Some Thoughts on Fandom and Changing the World

I got to see Joss Whedon at Comic-Con this weekend. I'd been wanting to meet (or at least see) him for more than a decade. Judging from the fan questions, there are many people who feel that one of his iconic shows changed their life. I had that moment when I was listening to him speak and realized that I can effectively draw a straight line from my Buffy the Vampire Slayer obsession in the early 2000s to my presence at Comic-Con that very day.

On the surface, that doesn't seem hugely momentous. It's just a story and Comic-Con is just a convention. But when you're a fan and much of your interests, your friends, how you spend your time, how you see yourself, and maybe even your professional trajectory have been shaped by that fandom, it's kind of a big deal.

During the Firefly reunion panel, someone asked Joss what the fan response means to him and he answered,

“The way in which you guys have inhabited this world, this universe, have made you part of it, part of the story. You are living in Firefly. When I see you guys, I don't think the show is off the air. I don’t think there’s a show. I think, that's what the world is like. I think there are spaceships, there are horses, and our story is alive.”

As an academic with a focus on fan studies, I constantly run into the question of why fans are the way the way they are and why they do what they do. The go-to answer always seems to something involving "escapism" -- that fans are just really eager, or perhaps really desperate, to escape their "normal" life and take a mental vacation into a fictional universe. I'm sure that's part of it, but that always seems overly simplistic and dangerously close to the "get a life!" judgments that have long haunted fans. 

I think a better answer is connection. When Joss says that fans become "part of the story" because they love it so much, it hits on a very basic human impulse: to feel like we're part of something bigger than ourselves. It's not about escaping something bad or boring or unsatisfying, it's connecting with something amazing and beautiful and transcendent. The difference might seem semantic, but I think it's important.

I've said before that, until I went to Comic-Con, I never really got what the big deal about fan communities was. But in hindsight, a sense of community has been the foundation of my fandom from the beginning. I may not have been making regular convention pilgrimages or living on fan message boards, but I was already part of a community.  A community that was not only connected by our love for a particular TV show but, more than that, a willingness to really let ourselves feel and express and share that love.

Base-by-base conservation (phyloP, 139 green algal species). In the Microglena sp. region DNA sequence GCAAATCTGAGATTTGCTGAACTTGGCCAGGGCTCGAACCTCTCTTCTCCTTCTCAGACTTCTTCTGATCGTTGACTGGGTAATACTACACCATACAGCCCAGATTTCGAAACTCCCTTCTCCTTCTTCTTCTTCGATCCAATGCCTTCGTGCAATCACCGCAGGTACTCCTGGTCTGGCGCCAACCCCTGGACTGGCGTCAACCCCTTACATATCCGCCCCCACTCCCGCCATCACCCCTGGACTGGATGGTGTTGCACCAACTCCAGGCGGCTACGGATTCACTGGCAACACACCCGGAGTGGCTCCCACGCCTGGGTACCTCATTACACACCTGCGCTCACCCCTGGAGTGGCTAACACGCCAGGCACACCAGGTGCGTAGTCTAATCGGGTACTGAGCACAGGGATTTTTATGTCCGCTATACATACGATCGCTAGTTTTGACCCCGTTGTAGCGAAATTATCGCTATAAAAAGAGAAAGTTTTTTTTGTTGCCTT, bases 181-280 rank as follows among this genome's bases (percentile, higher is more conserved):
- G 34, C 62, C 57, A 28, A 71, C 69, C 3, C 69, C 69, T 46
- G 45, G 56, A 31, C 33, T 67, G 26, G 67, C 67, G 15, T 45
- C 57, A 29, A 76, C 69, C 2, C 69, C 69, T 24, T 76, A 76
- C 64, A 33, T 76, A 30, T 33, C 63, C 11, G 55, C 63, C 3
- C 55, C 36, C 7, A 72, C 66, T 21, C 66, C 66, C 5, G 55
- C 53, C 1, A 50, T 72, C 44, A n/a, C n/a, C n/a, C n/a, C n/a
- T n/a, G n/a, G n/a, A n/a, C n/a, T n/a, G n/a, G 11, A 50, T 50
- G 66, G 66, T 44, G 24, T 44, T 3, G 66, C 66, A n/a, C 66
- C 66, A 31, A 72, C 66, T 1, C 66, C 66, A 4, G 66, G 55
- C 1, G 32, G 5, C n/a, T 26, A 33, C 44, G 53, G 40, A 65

I've heard people say that the defining characteristic of a nerd is that they just really care about something, whether that's Buffy or Harry Potter or Star Wars or science or music or even sports. If being a nerd means that you wear your fandom on your t-shirt and your proverbial heart on your sleeve, I don't want to be anything else. 

This spirit can be felt all over Comic-Con, but it hits me especially hard at Nerd HQ, a fan hang-out and charity event hosted by Chuck star Zachary Levi. I got to experience the first Nerd HQ last year and was eager to come back this year for the atmosphere, the chance to meet other fans, and the fantastic Conversations for a Cause.

To me, Nerd HQ is the perfect distillation of all that's great about fandom. It's not just the incredible community, but it's the sense that fandom can be an inspiration and a catalyst to do more with your life, to let your creativity flourish, and to help change the world. 

“I can't say exactly what Nerd HQ has inspired me to do yet. Right now I'm sitting on a feeling. It's bubbling up, electric, little by little. It makes me want to create, but I'm just not sure in what capacity right now. ... In the end, though, I think all I really want is to be a part of something that's bigger than myself. ... Nerd HQ felt like a boomerang; Levi and The Nerd Machine threw it out into the world, and when it came back to them, it did so with hundreds, if not thousands, of others who believed in their mission and not only wanted to help but actually did help.” (My Five Cents: Inspired By Zachary Levi and Nerd HQ, Made Possible by Pop Culture, July 15 2012)

Like DanielleTBD, I always come home from Comic-Con feeling inspired. Today, I'm sitting here writing this blog post and thinking about what I can do make the most of the energy that's bubbled up inside me. In a way, Comic-Con is like a 5 day journey into an alternate reality where anything is possible, where dreams come true, where there are spaceships and horses and stories are alive. It's a reminder that, in a world of cynicism and intolerance and mediocrity, there is another way. "If the world were a little bit more like Comic-Con," said Matt Smith in the Doctor Who panel, "then it would be a better place."